French apple pie has nothing to do with its American patriotic cousin from the Vermont state. In France we call apple pie: “Tarte aux pommes” and it is more of a tart than a pie. The difference is that a pie usually has another layer covering the filling, while tarts leave it open. It is a classic, every French family has its own grandma recipe and there are many variations: Tarte aux pommes, Tarte Tatin, Tarte Normande etc… To vary you can also make different tart crust like pâte brisée, pâte feuilletée, pâte sablée etc… Tarts are a popular staple in French … Continue reading Tarte aux pommes
Soupe à l’Oignon Gratinée aka French Onion Soup French onion soup anyone? Soupe à l’oignon gratinée, SVP! Here’s a little background: originating back in the Roman times, onions were readily available and this was a popular cheap daily soup… because the French know how to make wonderful things out of nothing. So easy to make… you’ll need these basic ingredients to adjust depending on the amount of soup you want to make: butter 3-6 big onions finely sliced water flour tbsp chicken stock white wine salt & pepper baguette gruyère cheese Melt butter in a big pot and add the … Continue reading Soupe à l’Oignon Gratinée aka French Onion Soup
Beignet (ben-YAY) comes from the early Celtic word bigne meaning “to raise” and French for “fritter” made from deep-fried choux pastry or “pâte à choux”. Beignets, a New Orleans specialty, are fried, raised pieces of yeast dough, usually about 2 inches in diameter or 2 inches square. Sprinkled with sugar or coated with various icings, Beignets make for a delightful bite of airy fluffiness. Beignets are a version of a sweet doughnut, however it is square without a hole. It is considered the forerunners of the raised doughnut. However, in France Beignets come in all shapes and sizes depending on … Continue reading Mardi Gras Beignet or Pets d’âne
French Toast is a yummy luscious breakfast treat in the US with a French twist … but do you know the humble creation and unglamorous origin of French Toast ? French Toast in French is called “pain perdu” which literally translates as ” lost bread”. In the old days nothing went to waste and old or stale bread or pain rassis was just recycled into a delicious treat. Dipped in milk, eggs and sugar with a dash of cinnamon then baked or fried it became known in the US as “French Toast” as we enjoy it today! Related articles Egg White Cinnamon … Continue reading The Unglamorous Origin of “French Toast” or pain perdu!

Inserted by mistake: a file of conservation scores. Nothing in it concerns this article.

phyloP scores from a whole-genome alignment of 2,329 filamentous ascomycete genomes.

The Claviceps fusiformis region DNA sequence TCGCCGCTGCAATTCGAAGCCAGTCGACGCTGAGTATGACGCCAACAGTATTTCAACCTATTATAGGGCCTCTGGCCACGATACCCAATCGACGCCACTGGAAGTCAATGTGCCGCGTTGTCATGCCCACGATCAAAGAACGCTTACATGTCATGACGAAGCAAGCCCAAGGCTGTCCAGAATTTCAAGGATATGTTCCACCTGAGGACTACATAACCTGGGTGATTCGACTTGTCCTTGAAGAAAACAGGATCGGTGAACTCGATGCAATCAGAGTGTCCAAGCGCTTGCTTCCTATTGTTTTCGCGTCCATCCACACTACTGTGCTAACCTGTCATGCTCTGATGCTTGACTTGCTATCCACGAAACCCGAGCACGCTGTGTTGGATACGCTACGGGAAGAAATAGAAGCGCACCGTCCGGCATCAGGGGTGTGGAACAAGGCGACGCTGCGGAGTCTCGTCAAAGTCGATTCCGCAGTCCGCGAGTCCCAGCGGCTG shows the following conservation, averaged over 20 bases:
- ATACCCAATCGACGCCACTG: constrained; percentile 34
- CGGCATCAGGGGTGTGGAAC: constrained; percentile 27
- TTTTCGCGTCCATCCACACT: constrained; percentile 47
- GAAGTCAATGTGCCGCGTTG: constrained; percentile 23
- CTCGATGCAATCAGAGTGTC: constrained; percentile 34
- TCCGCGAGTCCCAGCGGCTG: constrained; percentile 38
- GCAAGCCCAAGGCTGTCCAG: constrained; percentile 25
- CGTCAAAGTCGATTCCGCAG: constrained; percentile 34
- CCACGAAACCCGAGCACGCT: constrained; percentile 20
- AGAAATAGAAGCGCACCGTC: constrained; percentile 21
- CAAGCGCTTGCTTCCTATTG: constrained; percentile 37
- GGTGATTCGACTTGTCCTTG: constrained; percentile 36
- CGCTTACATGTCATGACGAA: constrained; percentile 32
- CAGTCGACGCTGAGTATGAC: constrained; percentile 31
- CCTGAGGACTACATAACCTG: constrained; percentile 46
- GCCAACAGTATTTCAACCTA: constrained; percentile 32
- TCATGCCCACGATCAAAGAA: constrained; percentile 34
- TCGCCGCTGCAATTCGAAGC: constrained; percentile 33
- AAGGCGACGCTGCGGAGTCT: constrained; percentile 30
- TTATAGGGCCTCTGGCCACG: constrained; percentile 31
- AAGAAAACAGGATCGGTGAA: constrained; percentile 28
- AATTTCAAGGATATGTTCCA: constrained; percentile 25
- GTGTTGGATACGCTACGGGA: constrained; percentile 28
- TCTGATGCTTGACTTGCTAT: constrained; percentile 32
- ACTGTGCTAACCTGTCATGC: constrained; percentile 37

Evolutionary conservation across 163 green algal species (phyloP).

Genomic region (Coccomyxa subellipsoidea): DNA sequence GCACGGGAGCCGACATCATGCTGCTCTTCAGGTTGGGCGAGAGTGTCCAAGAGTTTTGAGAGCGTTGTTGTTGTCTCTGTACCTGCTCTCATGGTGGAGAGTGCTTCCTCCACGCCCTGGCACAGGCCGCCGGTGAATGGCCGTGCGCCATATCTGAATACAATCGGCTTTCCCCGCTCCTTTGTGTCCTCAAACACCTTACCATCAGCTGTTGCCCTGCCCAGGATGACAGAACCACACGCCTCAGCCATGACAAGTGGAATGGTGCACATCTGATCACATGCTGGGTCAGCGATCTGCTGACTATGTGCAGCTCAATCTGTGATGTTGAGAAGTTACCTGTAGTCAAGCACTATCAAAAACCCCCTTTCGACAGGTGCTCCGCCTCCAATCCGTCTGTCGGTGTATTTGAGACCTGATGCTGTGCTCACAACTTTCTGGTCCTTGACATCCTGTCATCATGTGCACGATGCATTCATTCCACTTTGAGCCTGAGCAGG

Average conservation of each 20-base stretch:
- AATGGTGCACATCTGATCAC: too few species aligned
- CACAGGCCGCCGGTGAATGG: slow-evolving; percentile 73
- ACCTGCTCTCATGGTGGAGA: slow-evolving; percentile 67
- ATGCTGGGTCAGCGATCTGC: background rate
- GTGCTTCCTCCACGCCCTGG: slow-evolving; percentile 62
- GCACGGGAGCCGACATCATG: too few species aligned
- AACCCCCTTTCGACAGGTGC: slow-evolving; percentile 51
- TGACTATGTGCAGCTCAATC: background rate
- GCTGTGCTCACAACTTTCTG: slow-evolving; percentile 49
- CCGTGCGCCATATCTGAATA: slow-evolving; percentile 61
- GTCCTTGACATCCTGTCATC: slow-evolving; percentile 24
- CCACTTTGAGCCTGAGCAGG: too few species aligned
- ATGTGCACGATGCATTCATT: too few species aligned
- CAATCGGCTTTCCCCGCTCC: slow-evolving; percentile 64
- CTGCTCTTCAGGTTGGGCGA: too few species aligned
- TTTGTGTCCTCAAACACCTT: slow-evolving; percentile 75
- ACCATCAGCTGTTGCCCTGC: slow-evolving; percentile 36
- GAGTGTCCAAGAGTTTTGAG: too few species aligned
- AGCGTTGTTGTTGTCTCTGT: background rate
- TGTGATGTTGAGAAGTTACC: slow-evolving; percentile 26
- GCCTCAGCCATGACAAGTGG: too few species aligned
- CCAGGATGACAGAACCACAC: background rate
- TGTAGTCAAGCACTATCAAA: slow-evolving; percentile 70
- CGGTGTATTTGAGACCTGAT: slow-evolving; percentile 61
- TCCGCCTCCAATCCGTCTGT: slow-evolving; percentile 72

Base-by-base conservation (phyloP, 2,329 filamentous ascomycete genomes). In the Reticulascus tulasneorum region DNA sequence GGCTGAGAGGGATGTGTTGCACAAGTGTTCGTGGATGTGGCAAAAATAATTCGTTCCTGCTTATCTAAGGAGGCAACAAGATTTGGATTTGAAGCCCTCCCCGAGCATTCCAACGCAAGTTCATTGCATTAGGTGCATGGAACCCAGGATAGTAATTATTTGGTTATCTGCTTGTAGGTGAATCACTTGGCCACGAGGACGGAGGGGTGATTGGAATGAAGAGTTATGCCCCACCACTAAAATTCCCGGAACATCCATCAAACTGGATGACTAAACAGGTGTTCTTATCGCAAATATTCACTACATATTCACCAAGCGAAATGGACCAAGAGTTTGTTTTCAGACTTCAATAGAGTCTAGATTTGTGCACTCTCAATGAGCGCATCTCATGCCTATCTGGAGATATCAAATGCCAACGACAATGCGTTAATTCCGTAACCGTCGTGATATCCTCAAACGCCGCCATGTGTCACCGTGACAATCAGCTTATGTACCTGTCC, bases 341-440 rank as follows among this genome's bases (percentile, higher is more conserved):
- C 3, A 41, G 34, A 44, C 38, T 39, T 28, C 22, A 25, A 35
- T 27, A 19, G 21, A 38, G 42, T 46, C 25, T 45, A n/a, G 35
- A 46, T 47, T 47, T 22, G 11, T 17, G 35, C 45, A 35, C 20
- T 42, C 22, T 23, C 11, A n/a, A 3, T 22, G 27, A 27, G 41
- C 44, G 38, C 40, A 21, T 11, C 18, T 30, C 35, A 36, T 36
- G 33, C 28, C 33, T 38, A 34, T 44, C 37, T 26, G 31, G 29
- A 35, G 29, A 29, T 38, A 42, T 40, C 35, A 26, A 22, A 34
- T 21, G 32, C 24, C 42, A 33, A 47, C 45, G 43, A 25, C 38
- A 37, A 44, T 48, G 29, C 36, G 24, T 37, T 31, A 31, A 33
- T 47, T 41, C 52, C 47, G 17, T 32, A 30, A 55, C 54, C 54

Les Petites Madeleines de Proust Il y avait déjà bien des années que, de Combray, tout ce qui n’était pas le théâtre et le drame de mon coucher, n’existait plus pour moi, quand un jour d’hiver, comme je rentrais à la maison, ma mère, voyant que j’avais froid, me proposa de me faire prendre, contre mon habitude, un peu de thé. Je refusai d’abord et, je ne sais pourquoi, me ravisai. Elle envoya chercher un de ces gâteaux courts et dodus appelés Petites Madeleines qui semblent avoir été moulés dans la valve rainurée d’une coquille de Saint-Jacques. Et bientôt, machinalement, … Continue reading Les Petites Madeleines de Proust
Mastering the Art of French Cooking with Julia Child Courtesy reprint: Amazon This is the classic cookbook, in its entirety—all 524 recipes. “Anyone can cook in the French manner anywhere,” wrote Mesdames Beck, Bertholle, and Child, “with the right instruction.” And here is the book that, for more than forty years, has been teaching Americans how.Mastering the Art of French Cooking is for both seasoned cooks and beginners who love good food and long to reproduce at home the savory delights of the classic cuisine, from the historic Gallic masterpieces to the seemingly artless perfection of a dish of spring-green peas. This … Continue reading Mastering the Art of French Cooking with Julia Child